Saturday, 30 April 2016

ClinicSpeak & NeuroSpeak: sequencing DMTs switching from natalizumab to alemtuzumab

Can you switch from natalizumab to alemtuzumab safely? #ClinicSpeak #Neurospeak #MSBlog

"Finally, our algorithm for switching patients at high-risk of PML to other DMTs, in particular alemtuzumab, is in print. We originally published this algorithm on the blog way back in 2014 so why publish it in a journal now? Firstly, it is always good practice to get your work peer-reviewed and secondly it is not accepted practice to quote a blog."

"It is ironic that the day after the EMA announces a positive opinion on daclizumab as a treatment for relapsing forms of MS our paper comes out in print. Ironic in that I have being making the case for daclizumab being the agent of choice post-natalizumab. This means our recommendations will be out of date very soon. In anticipation of this I have already updated the recommendations by including both daclizumab and rituximab as potential switch agents. The daclizumab recommendation is based on scientific principles. Let's hope Biogen and Abbvie do a switch study to produce the necessary data to support this recommendation. In comparison the rituximab recommendation is based on real-life data from Sweden. Despite the latter, NHS England have already said no to rituximab off-label. However, the fact that we can't use rituximab in the NHS in England and Wales doesn't mean other neurologists reading this blog can't. So may be the blog is the best platform for keeping up-to-date with our thinking on this issue?"

Figure: adapted from Giovannoni et al. 

Giovannoni et al. Neurological dilemmas: Switching patients at high risk of PML from natalizumab to another disease-modifying therapy. Pract Neurol doi:10.1136/practneurol-2015-001355

There are several options for switching people with multiple sclerosis (MS) who are at high risk of developing progressive multifocal leukoencephalopathy (PML) from natalizumab to alemtuzumab. However, some of these have risks that need to be managed, for example, the risks of carrying over asymptomatic PML from natalizumab on to the new therapy, and the risk of rebound disease activity associated with a prolonged washout after starting natalizumab. We propose a pragmatic bridging strategy, using another disease-modifying therapy (DMT), to reduce the risk of switching from natalizumab to alemtuzumab. We also discuss the caveats and subtleties associated with sequencing DMTs in MS and the complex decision making involved.

CoI: multiple

9 comments:

  1. I visited the Practical Neurology website. I am curious about why you did not pay the fee to publish the article as open access. Your institution might have an open access fund for researchers who publish. Even if the article is not open access, you have the right to place "the final accepted manuscript (but not the final published version)" in your institutional repository. Will you do so and provide us the link? This will permit anyone interested to read the work in full. Thank you. Liz Levey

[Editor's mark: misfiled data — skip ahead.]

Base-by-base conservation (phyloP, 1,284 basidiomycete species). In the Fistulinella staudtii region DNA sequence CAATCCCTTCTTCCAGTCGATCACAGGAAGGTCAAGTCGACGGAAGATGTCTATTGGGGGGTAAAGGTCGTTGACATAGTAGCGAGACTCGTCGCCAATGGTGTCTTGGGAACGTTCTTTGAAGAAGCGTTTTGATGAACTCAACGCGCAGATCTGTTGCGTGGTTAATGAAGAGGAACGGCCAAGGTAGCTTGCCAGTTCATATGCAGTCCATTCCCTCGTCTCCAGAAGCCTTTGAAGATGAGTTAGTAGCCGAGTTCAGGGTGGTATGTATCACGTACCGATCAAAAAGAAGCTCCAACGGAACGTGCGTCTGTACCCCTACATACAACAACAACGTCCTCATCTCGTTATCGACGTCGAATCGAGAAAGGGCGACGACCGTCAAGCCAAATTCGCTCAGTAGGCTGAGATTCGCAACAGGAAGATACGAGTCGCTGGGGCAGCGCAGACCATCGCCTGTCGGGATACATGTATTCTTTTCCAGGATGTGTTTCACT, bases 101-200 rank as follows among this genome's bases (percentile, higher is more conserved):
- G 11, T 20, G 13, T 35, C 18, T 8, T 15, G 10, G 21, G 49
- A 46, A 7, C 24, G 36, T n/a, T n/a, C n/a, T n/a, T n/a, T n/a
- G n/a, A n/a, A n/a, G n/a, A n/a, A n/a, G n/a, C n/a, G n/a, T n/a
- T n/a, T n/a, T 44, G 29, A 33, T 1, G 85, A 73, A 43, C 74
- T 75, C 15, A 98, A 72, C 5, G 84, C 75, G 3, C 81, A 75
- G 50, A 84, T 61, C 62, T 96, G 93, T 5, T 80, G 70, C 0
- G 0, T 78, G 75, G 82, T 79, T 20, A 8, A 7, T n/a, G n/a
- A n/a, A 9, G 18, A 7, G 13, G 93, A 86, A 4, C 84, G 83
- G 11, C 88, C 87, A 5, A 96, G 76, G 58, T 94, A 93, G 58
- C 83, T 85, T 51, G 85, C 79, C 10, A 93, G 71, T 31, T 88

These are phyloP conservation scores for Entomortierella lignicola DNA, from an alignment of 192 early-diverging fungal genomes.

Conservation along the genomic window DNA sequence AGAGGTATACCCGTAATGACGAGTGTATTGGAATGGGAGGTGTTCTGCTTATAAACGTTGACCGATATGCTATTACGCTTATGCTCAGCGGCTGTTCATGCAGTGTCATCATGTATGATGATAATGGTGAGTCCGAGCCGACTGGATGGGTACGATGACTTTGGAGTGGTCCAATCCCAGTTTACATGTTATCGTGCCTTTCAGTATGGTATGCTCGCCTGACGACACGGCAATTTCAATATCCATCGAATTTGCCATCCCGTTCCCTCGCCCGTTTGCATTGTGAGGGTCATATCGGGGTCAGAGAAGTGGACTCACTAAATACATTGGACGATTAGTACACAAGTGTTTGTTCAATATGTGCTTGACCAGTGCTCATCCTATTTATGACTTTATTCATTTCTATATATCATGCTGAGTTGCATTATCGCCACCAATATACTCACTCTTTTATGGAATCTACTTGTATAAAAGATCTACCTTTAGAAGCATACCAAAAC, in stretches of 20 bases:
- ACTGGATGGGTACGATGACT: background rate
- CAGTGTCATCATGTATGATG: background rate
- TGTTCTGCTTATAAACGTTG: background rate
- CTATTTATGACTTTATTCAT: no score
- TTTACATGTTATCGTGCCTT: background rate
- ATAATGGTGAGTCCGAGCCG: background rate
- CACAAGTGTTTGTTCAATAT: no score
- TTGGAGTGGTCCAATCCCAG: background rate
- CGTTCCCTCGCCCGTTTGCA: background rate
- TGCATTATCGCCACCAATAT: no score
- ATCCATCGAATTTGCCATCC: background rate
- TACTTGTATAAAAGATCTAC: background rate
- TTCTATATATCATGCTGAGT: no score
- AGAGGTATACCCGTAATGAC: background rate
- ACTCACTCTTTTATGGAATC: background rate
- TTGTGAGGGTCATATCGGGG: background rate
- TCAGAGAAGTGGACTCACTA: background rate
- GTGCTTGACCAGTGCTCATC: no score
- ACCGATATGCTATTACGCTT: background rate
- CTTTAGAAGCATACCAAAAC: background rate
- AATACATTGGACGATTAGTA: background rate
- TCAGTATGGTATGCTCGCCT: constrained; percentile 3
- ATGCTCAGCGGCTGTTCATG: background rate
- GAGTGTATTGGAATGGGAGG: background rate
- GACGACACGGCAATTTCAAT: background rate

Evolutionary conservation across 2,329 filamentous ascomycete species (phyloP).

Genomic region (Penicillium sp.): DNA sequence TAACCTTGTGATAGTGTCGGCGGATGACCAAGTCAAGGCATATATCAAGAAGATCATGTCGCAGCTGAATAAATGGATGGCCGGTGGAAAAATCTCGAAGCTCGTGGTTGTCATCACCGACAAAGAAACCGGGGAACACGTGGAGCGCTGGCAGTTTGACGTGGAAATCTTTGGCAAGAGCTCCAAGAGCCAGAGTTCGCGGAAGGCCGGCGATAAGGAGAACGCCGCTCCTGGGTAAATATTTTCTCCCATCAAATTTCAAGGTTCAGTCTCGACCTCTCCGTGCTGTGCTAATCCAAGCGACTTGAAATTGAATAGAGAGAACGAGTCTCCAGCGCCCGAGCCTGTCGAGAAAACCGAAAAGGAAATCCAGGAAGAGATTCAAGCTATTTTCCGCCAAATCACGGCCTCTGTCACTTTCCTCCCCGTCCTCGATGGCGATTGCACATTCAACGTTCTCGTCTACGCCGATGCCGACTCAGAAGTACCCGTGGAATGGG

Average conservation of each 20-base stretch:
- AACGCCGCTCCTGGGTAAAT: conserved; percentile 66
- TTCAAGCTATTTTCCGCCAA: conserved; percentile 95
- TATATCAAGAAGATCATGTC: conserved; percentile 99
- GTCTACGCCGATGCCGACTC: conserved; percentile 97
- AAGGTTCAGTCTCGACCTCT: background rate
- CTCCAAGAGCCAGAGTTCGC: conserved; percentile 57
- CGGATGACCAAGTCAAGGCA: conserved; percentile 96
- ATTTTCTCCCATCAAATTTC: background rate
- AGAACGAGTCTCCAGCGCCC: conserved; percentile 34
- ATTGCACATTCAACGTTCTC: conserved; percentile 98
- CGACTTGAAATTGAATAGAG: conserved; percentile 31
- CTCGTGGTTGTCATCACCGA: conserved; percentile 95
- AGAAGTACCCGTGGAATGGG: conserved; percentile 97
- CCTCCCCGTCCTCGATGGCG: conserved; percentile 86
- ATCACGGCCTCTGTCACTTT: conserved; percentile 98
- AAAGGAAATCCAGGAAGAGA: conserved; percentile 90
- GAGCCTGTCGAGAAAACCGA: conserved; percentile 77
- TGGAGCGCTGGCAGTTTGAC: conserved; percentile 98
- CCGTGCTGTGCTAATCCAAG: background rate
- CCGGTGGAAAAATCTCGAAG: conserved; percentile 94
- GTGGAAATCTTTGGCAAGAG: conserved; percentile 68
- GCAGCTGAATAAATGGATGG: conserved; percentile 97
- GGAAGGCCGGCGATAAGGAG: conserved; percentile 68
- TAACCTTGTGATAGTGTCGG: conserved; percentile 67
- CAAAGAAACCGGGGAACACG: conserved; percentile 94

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    Replies
    1. Paying for open access it is £1,000-£3000 to publish open access. If you have no funds for this it is a drain on resources.

      Our Institution does have an instituitional repository and from April the University wants every thing to go into this repository so it can go in for the next research assessment as it has to be open access 3 months from acceptence. This bonkers because many journals take longer than 3 months to publish even online and thereofre the contents have to go live before the actual paper is published...bonkers.

      Maybe ProfG has done this

      Delete
    2. I'm sure if you email one of the authors will be happy to send you a personal copy; mine is k.schmierer@qmul.ac.uk.

      Delete
    3. Liz says
      Many thanks for your reply. The policy does sound peculiar. Does this mean that you won't be able to mount your paper in the Repository?

      A workaround might be to mount it in academia.edu, which is what a lot of researchers do. About paying for open access, most donors will cover those costs if you do any research with donor funding.

      Delete
    4. It can be mounted in a repository.

      However you are not correct that all funders pay for open access. In the uK the MS Society say they want their papers open access but will not pay for the publication.

      Delete
  2. Why is the period on the bridging agent so much shorter when switching from natazlizumab to cladribine because of high PML risk? I was advised that a period of less than two months on fingolimod is long enough.

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  3. Based on the Swedish data you cited and further evidence available on the efficacy of Rituximab in MS why would one consider Rituximab as a bridging agent rather than a permanent switching option in the same high efficacy category as Alemtuzumab?

    Also wondering whether you have considered the possible higher risk of other serious (fatal) infections while bridging from Rituximab to Alemtuzumab as seen in patients with chronic lymphocytic leukaemia http://m.jco.ascopubs.org/content/28/29/4500.short
    (granted the doses were much higher in this study and patients had also received fludarabine but it is a safety signal one should bear in mind)

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  4. The best option is to take Natalizumab out if the equation (the patient should have never started on it in the first place). Case solved.

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    Replies
    1. Yes, I think Barts would be doing a great service if they started phasing out the prescription of Tysabri altogether. 600+ deaths. Alemtuzumab is much safer for all of its problems and the new stuff looks better as well.

      Delete

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